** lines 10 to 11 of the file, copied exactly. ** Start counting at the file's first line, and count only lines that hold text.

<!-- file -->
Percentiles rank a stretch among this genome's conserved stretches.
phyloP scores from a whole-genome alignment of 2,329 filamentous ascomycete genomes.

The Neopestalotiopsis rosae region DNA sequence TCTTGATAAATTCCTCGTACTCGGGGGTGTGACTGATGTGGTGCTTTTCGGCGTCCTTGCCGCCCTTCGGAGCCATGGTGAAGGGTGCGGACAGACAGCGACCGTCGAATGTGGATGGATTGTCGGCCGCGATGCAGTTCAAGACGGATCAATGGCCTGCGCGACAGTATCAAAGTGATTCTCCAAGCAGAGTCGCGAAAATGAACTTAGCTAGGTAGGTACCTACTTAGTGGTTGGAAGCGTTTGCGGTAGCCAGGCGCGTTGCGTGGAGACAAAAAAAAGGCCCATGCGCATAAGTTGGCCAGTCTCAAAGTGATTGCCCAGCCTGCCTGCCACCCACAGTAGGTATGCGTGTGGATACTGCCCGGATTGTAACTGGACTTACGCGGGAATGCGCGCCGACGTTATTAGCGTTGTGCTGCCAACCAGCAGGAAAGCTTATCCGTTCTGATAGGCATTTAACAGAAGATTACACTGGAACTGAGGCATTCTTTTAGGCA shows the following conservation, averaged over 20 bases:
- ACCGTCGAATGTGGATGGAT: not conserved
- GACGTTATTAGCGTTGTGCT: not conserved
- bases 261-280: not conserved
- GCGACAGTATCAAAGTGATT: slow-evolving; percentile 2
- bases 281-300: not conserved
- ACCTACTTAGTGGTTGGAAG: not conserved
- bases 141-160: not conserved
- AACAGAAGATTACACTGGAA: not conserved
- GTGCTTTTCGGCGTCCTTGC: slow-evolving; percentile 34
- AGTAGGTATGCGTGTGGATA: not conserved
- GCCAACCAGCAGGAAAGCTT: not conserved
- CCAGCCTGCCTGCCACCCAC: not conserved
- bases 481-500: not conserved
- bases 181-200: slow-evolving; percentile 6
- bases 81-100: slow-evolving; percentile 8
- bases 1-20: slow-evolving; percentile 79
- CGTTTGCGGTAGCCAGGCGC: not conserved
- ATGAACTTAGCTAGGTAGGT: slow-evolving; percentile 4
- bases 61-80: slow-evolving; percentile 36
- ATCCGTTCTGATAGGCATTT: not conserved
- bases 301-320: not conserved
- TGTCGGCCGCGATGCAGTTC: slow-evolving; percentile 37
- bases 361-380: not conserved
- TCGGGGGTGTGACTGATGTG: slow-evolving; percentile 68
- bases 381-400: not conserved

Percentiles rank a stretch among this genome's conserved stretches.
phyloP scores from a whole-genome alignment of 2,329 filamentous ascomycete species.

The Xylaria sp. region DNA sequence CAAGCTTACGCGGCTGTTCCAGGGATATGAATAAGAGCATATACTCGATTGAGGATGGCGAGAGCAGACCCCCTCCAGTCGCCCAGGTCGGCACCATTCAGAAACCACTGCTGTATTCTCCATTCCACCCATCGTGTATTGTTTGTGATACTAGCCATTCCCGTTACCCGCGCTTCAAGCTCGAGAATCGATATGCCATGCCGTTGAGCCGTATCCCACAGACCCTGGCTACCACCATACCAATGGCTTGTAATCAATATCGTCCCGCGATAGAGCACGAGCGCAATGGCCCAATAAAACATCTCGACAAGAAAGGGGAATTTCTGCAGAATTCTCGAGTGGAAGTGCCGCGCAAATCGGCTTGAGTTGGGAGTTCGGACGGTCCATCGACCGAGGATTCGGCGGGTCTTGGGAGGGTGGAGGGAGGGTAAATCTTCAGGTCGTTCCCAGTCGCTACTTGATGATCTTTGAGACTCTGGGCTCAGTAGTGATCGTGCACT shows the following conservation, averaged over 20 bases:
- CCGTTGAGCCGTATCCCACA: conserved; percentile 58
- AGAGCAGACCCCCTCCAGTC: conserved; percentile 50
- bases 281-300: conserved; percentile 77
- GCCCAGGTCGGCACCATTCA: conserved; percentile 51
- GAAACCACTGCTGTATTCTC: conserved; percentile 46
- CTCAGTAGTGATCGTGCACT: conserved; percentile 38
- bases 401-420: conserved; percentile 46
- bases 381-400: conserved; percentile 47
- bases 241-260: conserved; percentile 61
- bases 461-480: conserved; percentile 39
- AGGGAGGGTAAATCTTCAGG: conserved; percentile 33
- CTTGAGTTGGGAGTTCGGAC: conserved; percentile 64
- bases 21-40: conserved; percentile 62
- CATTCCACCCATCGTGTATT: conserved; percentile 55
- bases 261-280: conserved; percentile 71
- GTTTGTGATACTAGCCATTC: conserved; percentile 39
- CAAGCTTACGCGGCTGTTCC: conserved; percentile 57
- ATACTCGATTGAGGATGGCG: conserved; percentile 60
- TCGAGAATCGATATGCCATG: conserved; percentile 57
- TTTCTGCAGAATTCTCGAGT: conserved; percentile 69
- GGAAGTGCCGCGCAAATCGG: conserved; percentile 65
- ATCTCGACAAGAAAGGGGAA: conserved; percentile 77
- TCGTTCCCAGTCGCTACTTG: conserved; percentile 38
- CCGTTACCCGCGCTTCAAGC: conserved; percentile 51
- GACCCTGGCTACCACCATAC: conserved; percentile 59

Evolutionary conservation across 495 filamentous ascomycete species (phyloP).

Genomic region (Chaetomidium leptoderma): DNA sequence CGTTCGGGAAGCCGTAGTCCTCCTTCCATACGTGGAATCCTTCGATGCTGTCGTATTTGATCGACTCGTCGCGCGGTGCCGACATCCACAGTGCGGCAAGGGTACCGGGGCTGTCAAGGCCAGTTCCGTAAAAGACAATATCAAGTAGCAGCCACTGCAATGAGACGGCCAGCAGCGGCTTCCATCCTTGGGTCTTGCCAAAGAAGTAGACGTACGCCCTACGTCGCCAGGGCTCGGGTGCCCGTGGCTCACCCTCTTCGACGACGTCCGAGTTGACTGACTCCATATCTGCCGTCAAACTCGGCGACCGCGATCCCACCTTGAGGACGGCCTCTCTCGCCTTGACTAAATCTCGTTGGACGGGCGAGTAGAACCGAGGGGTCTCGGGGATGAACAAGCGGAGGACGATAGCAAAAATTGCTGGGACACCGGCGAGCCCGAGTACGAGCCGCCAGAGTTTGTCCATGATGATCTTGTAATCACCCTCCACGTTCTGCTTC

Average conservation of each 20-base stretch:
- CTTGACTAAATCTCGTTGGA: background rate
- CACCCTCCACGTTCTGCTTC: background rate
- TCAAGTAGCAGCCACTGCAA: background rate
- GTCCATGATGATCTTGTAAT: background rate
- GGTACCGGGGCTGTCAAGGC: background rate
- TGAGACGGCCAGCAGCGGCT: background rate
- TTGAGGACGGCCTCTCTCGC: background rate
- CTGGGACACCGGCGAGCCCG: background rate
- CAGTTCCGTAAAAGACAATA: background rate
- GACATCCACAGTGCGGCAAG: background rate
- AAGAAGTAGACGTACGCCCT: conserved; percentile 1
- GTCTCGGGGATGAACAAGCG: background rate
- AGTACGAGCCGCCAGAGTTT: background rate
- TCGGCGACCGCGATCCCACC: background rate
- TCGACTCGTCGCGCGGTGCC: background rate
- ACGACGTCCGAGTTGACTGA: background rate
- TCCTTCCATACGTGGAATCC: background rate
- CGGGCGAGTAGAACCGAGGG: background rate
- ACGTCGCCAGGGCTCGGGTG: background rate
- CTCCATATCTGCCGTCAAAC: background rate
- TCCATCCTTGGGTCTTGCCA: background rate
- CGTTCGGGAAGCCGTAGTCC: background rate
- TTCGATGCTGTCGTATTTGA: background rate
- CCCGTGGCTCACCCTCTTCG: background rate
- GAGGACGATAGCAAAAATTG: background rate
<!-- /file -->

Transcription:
- bases 141-160: not conserved
- AACAGAAGATTACACTGGAA: not conserved